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Book Abundance-the future is better than you think
Old 04-11-2012, 09:53 AM   #1
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Book Abundance-the future is better than you think

Interesting interview in Freakonomics with the authors of Abundance, a new book. This part was the most relevant to my thoughts on ER:

This may seem a fairly future forward opinion, but in a 2011 special report for CNN, media specialist Douglas Rushkoff argued this transition is already underway:

I understand we all want paychecks — or at least money. We want food, shelter, clothing, and all the things that money buys us. But do we all really want jobs?

We’re living in an economy where productivity is no longer the goal, employment is. That’s because, on a very fundamental level, we have pretty much everything we need. America is productive enough that it could probably shelter, feed, educate, and even provide health care for its entire population with just a fraction of us actually working.

Our problem is not that we don’t have enough stuff—it’s that we don’t have enough ways for people to work and prove that they deserve this stuff.

Part of the problem is that most contemporary thinking about money and markets and such has its roots in the scarcity model. In fact, one of the most commonly used definitions of economics is “the study of how people make choices under conditions of scarcity, and the results of those choices for society.

The entire article/Q&A can be read here:
Freakonomics » Abundance Authors Diamandis and Kotler Answer Your Questions

I think I'll put down for the book at the library--sounds interesting.
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Old 04-11-2012, 10:25 AM   #2
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Very interesting. Thanks for posting.
Now, if we can just relinquish our hoarding instinct & get off our high horse about who is deserving and who is not. (Not claiming that I am immune to either)
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Old 04-11-2012, 10:44 AM   #3
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I guess it intrigued me more because I've been following the India Real Time series in the Wall Street Journal. When I think of what it means to be poor in places like they describe in the series, I'm humbled by the contrast.
Walkin, you might like reading it as well--this is a link to the second one.
Starving in India: A Fight for Life in Bihar - India Real Time - WSJ
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Old 04-13-2012, 12:48 AM   #4
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I think I'll put down for the book at the library--sounds interesting.
A friend of mine was so impressed by the book that he sent me a copy. I'm reading it as soon as I finish my abundance of tax returns.
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Old 04-22-2012, 08:06 PM   #5
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I just finished it. Very interesting and quite thoughtful about how the future will be influenced by the young tech philanthropy that is world-focused on the big problems rather than locally on cultural improvements.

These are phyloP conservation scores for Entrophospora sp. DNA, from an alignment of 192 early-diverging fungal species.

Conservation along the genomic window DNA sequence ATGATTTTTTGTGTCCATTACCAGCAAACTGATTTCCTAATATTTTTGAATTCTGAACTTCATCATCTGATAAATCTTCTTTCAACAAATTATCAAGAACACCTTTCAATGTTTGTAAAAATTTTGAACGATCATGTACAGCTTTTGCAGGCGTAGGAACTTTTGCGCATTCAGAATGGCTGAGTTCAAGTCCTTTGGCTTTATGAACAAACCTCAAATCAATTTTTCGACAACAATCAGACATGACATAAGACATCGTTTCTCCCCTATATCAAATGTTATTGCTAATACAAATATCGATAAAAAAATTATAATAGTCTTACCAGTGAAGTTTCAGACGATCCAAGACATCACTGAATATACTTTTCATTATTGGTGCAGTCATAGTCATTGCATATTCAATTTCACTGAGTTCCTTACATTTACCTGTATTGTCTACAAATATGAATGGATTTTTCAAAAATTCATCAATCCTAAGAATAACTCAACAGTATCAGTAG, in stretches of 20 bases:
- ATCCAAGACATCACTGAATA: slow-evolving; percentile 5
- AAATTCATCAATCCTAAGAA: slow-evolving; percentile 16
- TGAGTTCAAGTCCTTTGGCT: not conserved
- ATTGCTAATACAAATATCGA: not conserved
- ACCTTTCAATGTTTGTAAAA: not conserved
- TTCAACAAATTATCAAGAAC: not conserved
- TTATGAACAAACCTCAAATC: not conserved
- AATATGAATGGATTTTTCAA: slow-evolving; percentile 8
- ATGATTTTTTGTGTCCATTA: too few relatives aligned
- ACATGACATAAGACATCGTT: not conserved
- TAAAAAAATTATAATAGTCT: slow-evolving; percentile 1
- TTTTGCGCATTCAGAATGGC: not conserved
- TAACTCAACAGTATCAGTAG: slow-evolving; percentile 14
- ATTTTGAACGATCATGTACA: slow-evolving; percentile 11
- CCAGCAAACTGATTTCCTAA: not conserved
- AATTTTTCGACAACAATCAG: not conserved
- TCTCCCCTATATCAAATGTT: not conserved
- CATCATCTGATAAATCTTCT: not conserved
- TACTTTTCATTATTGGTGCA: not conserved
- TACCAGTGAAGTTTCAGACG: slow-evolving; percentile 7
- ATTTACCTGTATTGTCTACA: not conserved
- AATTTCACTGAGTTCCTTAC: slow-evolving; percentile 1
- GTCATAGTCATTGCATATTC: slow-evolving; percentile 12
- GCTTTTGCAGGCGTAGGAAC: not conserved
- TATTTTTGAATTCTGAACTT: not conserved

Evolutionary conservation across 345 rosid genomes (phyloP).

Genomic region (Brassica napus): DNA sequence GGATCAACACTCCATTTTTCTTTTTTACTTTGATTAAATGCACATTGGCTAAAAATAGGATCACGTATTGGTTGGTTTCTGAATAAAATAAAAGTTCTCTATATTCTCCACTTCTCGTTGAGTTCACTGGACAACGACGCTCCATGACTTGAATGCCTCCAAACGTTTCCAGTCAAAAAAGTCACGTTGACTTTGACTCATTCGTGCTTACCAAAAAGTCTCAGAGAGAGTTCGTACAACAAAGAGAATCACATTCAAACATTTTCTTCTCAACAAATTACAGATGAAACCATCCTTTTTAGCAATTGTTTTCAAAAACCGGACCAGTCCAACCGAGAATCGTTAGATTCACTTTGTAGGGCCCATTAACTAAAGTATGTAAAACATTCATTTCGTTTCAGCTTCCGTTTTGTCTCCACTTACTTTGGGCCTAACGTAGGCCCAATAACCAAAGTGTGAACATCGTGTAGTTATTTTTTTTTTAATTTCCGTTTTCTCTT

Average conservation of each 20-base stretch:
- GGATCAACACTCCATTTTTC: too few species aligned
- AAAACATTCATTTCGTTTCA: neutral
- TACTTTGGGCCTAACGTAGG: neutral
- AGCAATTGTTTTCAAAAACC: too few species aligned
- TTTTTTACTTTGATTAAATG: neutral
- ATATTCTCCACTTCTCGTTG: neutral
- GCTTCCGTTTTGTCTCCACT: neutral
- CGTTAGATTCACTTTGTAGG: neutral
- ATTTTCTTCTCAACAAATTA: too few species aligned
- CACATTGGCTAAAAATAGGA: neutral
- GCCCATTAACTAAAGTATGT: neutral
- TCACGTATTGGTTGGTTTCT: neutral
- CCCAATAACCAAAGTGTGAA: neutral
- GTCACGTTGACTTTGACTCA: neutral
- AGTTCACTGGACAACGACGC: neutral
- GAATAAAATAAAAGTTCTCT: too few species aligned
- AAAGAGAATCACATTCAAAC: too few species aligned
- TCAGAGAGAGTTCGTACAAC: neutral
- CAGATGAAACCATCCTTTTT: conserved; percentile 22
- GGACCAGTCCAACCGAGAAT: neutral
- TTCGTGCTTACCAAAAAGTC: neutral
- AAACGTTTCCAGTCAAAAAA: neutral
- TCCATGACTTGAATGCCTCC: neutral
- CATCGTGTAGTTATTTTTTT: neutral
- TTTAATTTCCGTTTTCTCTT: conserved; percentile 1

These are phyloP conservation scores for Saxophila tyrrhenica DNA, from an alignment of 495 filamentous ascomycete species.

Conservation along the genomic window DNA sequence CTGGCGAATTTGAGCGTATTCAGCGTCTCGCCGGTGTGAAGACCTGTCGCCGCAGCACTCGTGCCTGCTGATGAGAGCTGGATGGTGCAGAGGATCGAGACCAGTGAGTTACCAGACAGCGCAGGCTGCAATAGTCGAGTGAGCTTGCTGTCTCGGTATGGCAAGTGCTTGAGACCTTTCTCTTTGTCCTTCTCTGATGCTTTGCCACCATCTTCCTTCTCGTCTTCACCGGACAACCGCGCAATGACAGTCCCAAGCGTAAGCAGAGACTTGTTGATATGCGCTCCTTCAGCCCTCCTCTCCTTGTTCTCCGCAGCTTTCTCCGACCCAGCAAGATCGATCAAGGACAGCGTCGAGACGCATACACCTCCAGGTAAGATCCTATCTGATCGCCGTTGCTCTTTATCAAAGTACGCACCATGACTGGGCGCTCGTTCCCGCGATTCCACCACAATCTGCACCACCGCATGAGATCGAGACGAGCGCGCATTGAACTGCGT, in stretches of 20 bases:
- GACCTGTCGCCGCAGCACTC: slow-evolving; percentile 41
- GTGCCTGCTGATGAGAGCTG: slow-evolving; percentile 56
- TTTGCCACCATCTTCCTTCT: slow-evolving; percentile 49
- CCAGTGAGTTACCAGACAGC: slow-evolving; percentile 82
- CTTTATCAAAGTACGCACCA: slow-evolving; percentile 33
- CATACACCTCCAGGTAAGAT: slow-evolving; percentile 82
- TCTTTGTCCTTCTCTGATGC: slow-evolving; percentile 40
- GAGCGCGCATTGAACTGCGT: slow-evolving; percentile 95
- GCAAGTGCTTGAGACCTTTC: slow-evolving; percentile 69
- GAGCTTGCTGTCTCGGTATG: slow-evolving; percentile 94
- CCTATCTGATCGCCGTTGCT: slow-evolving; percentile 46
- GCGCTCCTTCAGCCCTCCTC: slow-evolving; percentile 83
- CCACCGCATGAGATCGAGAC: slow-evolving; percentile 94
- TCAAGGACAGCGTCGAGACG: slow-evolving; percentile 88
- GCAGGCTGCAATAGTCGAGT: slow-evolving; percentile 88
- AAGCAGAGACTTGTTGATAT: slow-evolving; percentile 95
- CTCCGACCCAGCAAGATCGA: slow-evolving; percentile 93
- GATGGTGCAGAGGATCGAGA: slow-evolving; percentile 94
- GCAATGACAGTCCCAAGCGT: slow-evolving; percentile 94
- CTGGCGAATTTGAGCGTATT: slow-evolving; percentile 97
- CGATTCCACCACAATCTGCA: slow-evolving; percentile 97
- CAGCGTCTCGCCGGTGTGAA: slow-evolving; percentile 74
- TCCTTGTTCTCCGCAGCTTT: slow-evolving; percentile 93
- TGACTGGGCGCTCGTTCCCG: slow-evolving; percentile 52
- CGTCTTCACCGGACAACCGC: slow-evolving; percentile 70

The authors discuss singularity and how the ever-increasing power of computing will be a true game changer.
Interestingly, I also just finished Phantom, Ted Bell's latest adventure novel, which also is based on the concept of singularity, albeit one with more malevolence. I'd say Bell has less optimism about a future with computers smarter than humans than do authors Diamandis and Kotler.
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Old 04-23-2012, 12:42 PM   #6
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I'd say Bell has less optimism about a future with computers smarter than humans than do authors Diamandis and Kotler.
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Old 04-25-2012, 11:06 AM   #7
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Originally Posted by Sarah in SC

We’re living in an economy where productivity is no longer the goal, employment is. That’s because, on a very fundamental level, we have pretty much everything we need.
Except apostrophes.
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Old 04-25-2012, 11:17 AM   #8
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Except apostrophes.
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Old 04-25-2012, 12:08 PM   #9
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Sounds like an interesting read. I just put in a request at my library, but it will likely be awhile as the request list is long.
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Old 04-25-2012, 12:46 PM   #10
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Powerplay, put in for Thinking, Fast and Slow, by Daniel Kahneman at the same time. There will probably be a long wait for it as well, but it is a very worthy and interesting read!
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Old 04-25-2012, 12:52 PM   #11
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Is the author proposing we re-distribute everything per some Marxist plan ?
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Old 04-25-2012, 12:57 PM   #12
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Powerplay, put in for Thinking, Fast and Slow, by Daniel Kahneman at the same time. There will probably be a long wait for it as well, but it is a very worthy and interesting read!
Sounds good, I'll go look and see if the library has it. Interesting that only one of the 2 large library systems that I have cards for has the Abundance book.
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Old 04-25-2012, 01:18 PM   #13
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Is the author proposing we re-distribute everything per some Marxist plan ?
<snort> Nah, nothing like that. I probably couldn't have made it through it if that was the case!